How do you find clients?
Well, these days, a large percentage of my shows are from referrals or repeat shows for past clients. Others find me by searching online. I have a pretty good online presence, when it comes to my magic business. I also noticed early on, that most magicians have very BAD websites! So I tried to make mine clear, well-designed, and professional-looking.

I know some GREAT magicians that have TERRIBLE websites! If a client stumbles upon a very cheap-looking website, that’s the first impression they get of that magician – if the site looks amateur, they will assume HE too is amateur, and he likely won’t get their business or even a phone call. I also have an active and informative Facebook page for my magic business and I am always inviting past clients to “like” my page and to post feedback and photos.

I also do a select number of highly-publicized shows, such as “Kids Event” expos in the area. I will sometimes do those shows as donations or for trade, in exchange for the ability to pass out my cards after my show and for the advertising they do. I select these shows carefully, choosing the ones closest to my home, in order to promote myself to as local a crowd as possible. I am also not bashful about marketing myself and handing out information after my shows. And finally, I am friends with a few other performing magicians in my area – so occasionally, when they can’t take a particular gig, they will offer it to me.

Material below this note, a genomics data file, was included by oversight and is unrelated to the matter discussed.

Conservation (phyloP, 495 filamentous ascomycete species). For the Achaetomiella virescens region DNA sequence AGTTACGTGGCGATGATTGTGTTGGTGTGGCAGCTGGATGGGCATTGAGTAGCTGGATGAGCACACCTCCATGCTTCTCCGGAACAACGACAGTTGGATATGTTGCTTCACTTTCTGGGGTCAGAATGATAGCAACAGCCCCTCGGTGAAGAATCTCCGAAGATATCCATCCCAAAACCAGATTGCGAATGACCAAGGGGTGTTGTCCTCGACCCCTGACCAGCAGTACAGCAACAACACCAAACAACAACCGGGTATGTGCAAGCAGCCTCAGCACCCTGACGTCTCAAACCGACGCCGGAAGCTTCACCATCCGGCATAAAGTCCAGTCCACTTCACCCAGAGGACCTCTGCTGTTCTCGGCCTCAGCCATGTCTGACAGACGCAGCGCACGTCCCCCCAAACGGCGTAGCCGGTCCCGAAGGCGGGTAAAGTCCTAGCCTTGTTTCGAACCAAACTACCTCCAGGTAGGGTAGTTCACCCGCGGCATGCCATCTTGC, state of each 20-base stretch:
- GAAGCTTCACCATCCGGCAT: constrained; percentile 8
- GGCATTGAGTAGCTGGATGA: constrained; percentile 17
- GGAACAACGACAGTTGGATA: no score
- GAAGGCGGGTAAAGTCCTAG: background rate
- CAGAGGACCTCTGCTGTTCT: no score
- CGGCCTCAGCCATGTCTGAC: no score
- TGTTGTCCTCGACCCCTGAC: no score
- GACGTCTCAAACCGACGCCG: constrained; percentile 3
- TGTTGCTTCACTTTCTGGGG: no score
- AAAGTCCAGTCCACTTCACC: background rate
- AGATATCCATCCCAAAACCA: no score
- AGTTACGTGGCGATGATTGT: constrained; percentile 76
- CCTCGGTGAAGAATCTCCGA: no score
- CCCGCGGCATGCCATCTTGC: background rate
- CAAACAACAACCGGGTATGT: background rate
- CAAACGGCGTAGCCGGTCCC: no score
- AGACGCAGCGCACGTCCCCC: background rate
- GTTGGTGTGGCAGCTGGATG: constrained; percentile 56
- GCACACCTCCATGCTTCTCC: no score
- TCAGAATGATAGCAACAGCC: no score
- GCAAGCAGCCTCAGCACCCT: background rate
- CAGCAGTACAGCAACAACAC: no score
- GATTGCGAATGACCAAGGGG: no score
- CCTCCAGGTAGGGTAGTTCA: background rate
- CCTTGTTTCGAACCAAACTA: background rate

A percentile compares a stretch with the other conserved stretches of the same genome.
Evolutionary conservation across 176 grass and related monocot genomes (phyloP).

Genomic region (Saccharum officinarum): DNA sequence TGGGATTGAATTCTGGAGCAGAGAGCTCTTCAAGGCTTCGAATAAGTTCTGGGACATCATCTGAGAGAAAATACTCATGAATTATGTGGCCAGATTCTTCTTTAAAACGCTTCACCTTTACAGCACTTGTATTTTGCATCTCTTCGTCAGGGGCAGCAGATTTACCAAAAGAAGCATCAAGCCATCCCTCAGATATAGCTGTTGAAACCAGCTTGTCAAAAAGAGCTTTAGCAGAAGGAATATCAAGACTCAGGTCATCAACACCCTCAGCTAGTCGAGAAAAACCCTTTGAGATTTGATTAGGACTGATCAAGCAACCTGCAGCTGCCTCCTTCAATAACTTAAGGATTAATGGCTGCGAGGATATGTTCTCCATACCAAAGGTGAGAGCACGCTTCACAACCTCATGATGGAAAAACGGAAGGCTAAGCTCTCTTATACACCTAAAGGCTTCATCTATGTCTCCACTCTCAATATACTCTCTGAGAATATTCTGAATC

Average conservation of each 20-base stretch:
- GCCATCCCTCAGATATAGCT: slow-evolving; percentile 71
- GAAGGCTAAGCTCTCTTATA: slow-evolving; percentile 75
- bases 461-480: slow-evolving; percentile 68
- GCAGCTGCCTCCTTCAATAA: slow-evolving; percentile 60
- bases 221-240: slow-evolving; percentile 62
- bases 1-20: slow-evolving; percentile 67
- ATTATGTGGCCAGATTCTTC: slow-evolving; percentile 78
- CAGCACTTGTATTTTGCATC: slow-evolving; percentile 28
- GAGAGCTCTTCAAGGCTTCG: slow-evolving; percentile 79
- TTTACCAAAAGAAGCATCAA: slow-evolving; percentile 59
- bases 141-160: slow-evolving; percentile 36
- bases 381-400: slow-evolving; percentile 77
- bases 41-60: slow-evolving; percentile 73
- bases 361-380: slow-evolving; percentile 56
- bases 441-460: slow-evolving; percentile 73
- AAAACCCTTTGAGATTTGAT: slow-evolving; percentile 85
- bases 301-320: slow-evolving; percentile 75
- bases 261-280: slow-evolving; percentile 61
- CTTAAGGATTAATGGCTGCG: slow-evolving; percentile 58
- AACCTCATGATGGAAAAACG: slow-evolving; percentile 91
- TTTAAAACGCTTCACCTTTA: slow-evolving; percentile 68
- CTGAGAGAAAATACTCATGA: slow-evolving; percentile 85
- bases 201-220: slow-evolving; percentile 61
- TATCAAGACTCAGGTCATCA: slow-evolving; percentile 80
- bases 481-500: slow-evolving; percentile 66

Do you have a plan to try to turn it into your full time gig?
Yes. But I am cautious. I have a wife and two young kids to care for and that makes me a little cautious to take the big leap from part-time to full. Ideally, I would like to maintain my current full-time job, but decrease the time I am in the office, even if that means taking a slight pay-cut. I have the type of job that can be done remotely, and that’s the direction I want to take in the future, to allow me more time to take more gigs.

What resources did you rely on in starting the business?